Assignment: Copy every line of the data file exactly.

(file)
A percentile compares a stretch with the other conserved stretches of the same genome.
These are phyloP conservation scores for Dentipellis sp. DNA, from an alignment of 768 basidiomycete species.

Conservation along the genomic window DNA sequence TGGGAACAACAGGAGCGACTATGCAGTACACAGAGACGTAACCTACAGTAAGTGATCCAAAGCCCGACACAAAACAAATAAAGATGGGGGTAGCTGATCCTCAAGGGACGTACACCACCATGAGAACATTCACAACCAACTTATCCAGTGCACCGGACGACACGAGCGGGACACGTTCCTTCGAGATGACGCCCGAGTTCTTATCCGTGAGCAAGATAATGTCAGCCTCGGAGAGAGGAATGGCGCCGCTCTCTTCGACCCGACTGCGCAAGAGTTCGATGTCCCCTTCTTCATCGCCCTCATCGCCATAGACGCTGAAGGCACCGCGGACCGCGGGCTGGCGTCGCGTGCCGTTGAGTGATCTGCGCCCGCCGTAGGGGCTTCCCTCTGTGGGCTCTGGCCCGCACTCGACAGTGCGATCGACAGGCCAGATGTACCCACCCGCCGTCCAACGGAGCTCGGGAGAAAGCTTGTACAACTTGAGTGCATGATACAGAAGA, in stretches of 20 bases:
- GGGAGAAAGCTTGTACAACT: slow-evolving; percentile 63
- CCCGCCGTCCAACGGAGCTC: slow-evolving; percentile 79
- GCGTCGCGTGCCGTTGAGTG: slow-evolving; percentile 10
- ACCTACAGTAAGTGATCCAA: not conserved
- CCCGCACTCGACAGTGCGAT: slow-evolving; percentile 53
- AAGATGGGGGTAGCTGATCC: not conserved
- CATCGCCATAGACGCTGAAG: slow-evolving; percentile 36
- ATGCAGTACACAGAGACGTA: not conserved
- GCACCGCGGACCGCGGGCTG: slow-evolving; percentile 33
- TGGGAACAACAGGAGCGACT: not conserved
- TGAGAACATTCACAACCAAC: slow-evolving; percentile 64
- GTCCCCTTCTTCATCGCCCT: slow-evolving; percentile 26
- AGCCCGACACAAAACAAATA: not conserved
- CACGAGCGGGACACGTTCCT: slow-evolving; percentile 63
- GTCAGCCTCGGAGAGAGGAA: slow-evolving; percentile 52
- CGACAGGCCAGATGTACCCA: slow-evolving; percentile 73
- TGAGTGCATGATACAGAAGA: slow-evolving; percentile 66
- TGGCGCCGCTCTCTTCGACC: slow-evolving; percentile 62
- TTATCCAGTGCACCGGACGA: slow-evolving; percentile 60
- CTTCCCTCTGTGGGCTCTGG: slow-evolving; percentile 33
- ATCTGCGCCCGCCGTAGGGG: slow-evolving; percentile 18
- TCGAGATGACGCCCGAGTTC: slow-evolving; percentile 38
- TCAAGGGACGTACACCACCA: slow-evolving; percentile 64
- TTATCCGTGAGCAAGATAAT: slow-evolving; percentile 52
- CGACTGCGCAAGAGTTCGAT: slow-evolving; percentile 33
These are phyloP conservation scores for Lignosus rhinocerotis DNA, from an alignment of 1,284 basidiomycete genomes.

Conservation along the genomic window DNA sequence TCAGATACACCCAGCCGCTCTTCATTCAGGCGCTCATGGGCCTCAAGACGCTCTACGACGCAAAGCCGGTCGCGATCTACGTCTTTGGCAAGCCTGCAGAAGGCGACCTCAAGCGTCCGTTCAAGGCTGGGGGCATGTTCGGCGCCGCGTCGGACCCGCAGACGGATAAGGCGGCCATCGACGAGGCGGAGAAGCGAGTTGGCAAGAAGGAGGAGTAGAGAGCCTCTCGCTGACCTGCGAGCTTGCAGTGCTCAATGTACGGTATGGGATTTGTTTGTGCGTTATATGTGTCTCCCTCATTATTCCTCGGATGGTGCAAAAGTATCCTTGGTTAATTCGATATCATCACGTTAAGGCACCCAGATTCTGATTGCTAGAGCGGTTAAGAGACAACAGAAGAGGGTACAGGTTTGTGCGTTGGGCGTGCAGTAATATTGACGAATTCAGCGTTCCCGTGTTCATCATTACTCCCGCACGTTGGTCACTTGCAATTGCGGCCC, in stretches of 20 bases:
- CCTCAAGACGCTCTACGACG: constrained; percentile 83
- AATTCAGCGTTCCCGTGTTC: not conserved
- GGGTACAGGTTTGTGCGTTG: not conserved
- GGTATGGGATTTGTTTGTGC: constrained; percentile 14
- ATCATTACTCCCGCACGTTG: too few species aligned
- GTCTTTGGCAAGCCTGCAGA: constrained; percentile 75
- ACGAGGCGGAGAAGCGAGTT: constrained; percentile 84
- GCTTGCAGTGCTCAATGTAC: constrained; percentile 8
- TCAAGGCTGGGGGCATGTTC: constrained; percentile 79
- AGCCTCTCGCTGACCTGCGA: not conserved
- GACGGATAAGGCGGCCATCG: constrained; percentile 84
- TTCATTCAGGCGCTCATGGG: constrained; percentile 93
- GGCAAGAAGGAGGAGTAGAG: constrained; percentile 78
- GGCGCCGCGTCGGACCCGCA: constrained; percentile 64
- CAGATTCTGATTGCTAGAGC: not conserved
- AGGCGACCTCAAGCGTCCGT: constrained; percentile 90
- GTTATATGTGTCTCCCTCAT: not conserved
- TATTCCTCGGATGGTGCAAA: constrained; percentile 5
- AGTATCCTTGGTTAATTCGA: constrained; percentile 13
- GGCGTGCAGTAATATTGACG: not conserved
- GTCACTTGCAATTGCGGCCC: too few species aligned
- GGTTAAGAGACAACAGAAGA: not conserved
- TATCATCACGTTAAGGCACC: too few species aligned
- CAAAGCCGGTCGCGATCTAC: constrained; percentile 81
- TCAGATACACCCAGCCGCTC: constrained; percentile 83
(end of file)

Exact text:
A percentile compares a stretch with the other conserved stretches of the same genome.
These are phyloP conservation scores for Dentipellis sp. DNA, from an alignment of 768 basidiomycete species.

Conservation along the genomic window DNA sequence TGGGAACAACAGGAGCGACTATGCAGTACACAGAGACGTAACCTACAGTAAGTGATCCAAAGCCCGACACAAAACAAATAAAGATGGGGGTAGCTGATCCTCAAGGGACGTACACCACCATGAGAACATTCACAACCAACTTATCCAGTGCACCGGACGACACGAGCGGGACACGTTCCTTCGAGATGACGCCCGAGTTCTTATCCGTGAGCAAGATAATGTCAGCCTCGGAGAGAGGAATGGCGCCGCTCTCTTCGACCCGACTGCGCAAGAGTTCGATGTCCCCTTCTTCATCGCCCTCATCGCCATAGACGCTGAAGGCACCGCGGACCGCGGGCTGGCGTCGCGTGCCGTTGAGTGATCTGCGCCCGCCGTAGGGGCTTCCCTCTGTGGGCTCTGGCCCGCACTCGACAGTGCGATCGACAGGCCAGATGTACCCACCCGCCGTCCAACGGAGCTCGGGAGAAAGCTTGTACAACTTGAGTGCATGATACAGAAGA, in stretches of 20 bases:
- GGGAGAAAGCTTGTACAACT: slow-evolving; percentile 63
- CCCGCCGTCCAACGGAGCTC: slow-evolving; percentile 79
- GCGTCGCGTGCCGTTGAGTG: slow-evolving; percentile 10
- ACCTACAGTAAGTGATCCAA: not conserved
- CCCGCACTCGACAGTGCGAT: slow-evolving; percentile 53
- AAGATGGGGGTAGCTGATCC: not conserved
- CATCGCCATAGACGCTGAAG: slow-evolving; percentile 36
- ATGCAGTACACAGAGACGTA: not conserved
- GCACCGCGGACCGCGGGCTG: slow-evolving; percentile 33
- TGGGAACAACAGGAGCGACT: not conserved
- TGAGAACATTCACAACCAAC: slow-evolving; percentile 64
- GTCCCCTTCTTCATCGCCCT: slow-evolving; percentile 26
- AGCCCGACACAAAACAAATA: not conserved
- CACGAGCGGGACACGTTCCT: slow-evolving; percentile 63
- GTCAGCCTCGGAGAGAGGAA: slow-evolving; percentile 52
- CGACAGGCCAGATGTACCCA: slow-evolving; percentile 73
- TGAGTGCATGATACAGAAGA: slow-evolving; percentile 66
- TGGCGCCGCTCTCTTCGACC: slow-evolving; percentile 62
- TTATCCAGTGCACCGGACGA: slow-evolving; percentile 60
- CTTCCCTCTGTGGGCTCTGG: slow-evolving; percentile 33
- ATCTGCGCCCGCCGTAGGGG: slow-evolving; percentile 18
- TCGAGATGACGCCCGAGTTC: slow-evolving; percentile 38
- TCAAGGGACGTACACCACCA: slow-evolving; percentile 64
- TTATCCGTGAGCAAGATAAT: slow-evolving; percentile 52
- CGACTGCGCAAGAGTTCGAT: slow-evolving; percentile 33
These are phyloP conservation scores for Lignosus rhinocerotis DNA, from an alignment of 1,284 basidiomycete genomes.

Conservation along the genomic window DNA sequence TCAGATACACCCAGCCGCTCTTCATTCAGGCGCTCATGGGCCTCAAGACGCTCTACGACGCAAAGCCGGTCGCGATCTACGTCTTTGGCAAGCCTGCAGAAGGCGACCTCAAGCGTCCGTTCAAGGCTGGGGGCATGTTCGGCGCCGCGTCGGACCCGCAGACGGATAAGGCGGCCATCGACGAGGCGGAGAAGCGAGTTGGCAAGAAGGAGGAGTAGAGAGCCTCTCGCTGACCTGCGAGCTTGCAGTGCTCAATGTACGGTATGGGATTTGTTTGTGCGTTATATGTGTCTCCCTCATTATTCCTCGGATGGTGCAAAAGTATCCTTGGTTAATTCGATATCATCACGTTAAGGCACCCAGATTCTGATTGCTAGAGCGGTTAAGAGACAACAGAAGAGGGTACAGGTTTGTGCGTTGGGCGTGCAGTAATATTGACGAATTCAGCGTTCCCGTGTTCATCATTACTCCCGCACGTTGGTCACTTGCAATTGCGGCCC, in stretches of 20 bases:
- CCTCAAGACGCTCTACGACG: constrained; percentile 83
- AATTCAGCGTTCCCGTGTTC: not conserved
- GGGTACAGGTTTGTGCGTTG: not conserved
- GGTATGGGATTTGTTTGTGC: constrained; percentile 14
- ATCATTACTCCCGCACGTTG: too few species aligned
- GTCTTTGGCAAGCCTGCAGA: constrained; percentile 75
- ACGAGGCGGAGAAGCGAGTT: constrained; percentile 84
- GCTTGCAGTGCTCAATGTAC: constrained; percentile 8
- TCAAGGCTGGGGGCATGTTC: constrained; percentile 79
- AGCCTCTCGCTGACCTGCGA: not conserved
- GACGGATAAGGCGGCCATCG: constrained; percentile 84
- TTCATTCAGGCGCTCATGGG: constrained; percentile 93
- GGCAAGAAGGAGGAGTAGAG: constrained; percentile 78
- GGCGCCGCGTCGGACCCGCA: constrained; percentile 64
- CAGATTCTGATTGCTAGAGC: not conserved
- AGGCGACCTCAAGCGTCCGT: constrained; percentile 90
- GTTATATGTGTCTCCCTCAT: not conserved
- TATTCCTCGGATGGTGCAAA: constrained; percentile 5
- AGTATCCTTGGTTAATTCGA: constrained; percentile 13
- GGCGTGCAGTAATATTGACG: not conserved
- GTCACTTGCAATTGCGGCCC: too few species aligned
- GGTTAAGAGACAACAGAAGA: not conserved
- TATCATCACGTTAAGGCACC: too few species aligned
- CAAAGCCGGTCGCGATCTAC: constrained; percentile 81
- TCAGATACACCCAGCCGCTC: constrained; percentile 83